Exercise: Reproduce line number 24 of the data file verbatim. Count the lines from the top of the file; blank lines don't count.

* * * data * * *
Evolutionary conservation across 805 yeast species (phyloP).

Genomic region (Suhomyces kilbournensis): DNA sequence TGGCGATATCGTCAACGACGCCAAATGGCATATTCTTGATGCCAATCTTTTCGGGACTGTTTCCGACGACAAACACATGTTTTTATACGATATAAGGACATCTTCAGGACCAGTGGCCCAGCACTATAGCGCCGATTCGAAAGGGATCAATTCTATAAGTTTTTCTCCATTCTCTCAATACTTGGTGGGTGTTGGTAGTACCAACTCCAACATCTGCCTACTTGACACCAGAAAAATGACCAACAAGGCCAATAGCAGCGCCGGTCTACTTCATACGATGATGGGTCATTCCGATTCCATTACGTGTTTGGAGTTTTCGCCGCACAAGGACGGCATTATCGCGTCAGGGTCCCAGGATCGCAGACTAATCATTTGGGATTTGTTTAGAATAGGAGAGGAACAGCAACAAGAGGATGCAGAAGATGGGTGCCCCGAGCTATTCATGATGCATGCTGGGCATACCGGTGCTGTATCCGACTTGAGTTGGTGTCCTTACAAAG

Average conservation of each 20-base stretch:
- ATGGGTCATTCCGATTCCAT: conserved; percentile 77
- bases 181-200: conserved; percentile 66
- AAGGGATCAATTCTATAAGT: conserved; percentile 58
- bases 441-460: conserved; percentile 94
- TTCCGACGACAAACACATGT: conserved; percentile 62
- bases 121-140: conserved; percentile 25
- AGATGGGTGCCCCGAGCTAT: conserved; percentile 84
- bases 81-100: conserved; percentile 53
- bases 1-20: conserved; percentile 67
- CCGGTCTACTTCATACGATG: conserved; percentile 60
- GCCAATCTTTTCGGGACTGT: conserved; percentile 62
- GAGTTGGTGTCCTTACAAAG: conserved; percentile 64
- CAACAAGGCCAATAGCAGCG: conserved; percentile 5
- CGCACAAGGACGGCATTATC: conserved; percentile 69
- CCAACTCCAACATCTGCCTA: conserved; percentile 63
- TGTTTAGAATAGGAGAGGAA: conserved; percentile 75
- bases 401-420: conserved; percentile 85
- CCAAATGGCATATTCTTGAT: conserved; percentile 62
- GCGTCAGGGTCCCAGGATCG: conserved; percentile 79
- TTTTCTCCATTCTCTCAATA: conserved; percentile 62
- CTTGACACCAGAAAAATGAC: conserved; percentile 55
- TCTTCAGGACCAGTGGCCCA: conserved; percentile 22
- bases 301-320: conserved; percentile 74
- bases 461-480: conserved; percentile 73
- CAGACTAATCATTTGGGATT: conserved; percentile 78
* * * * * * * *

- CTTGACACCAGAAAAATGAC: conserved; percentile 55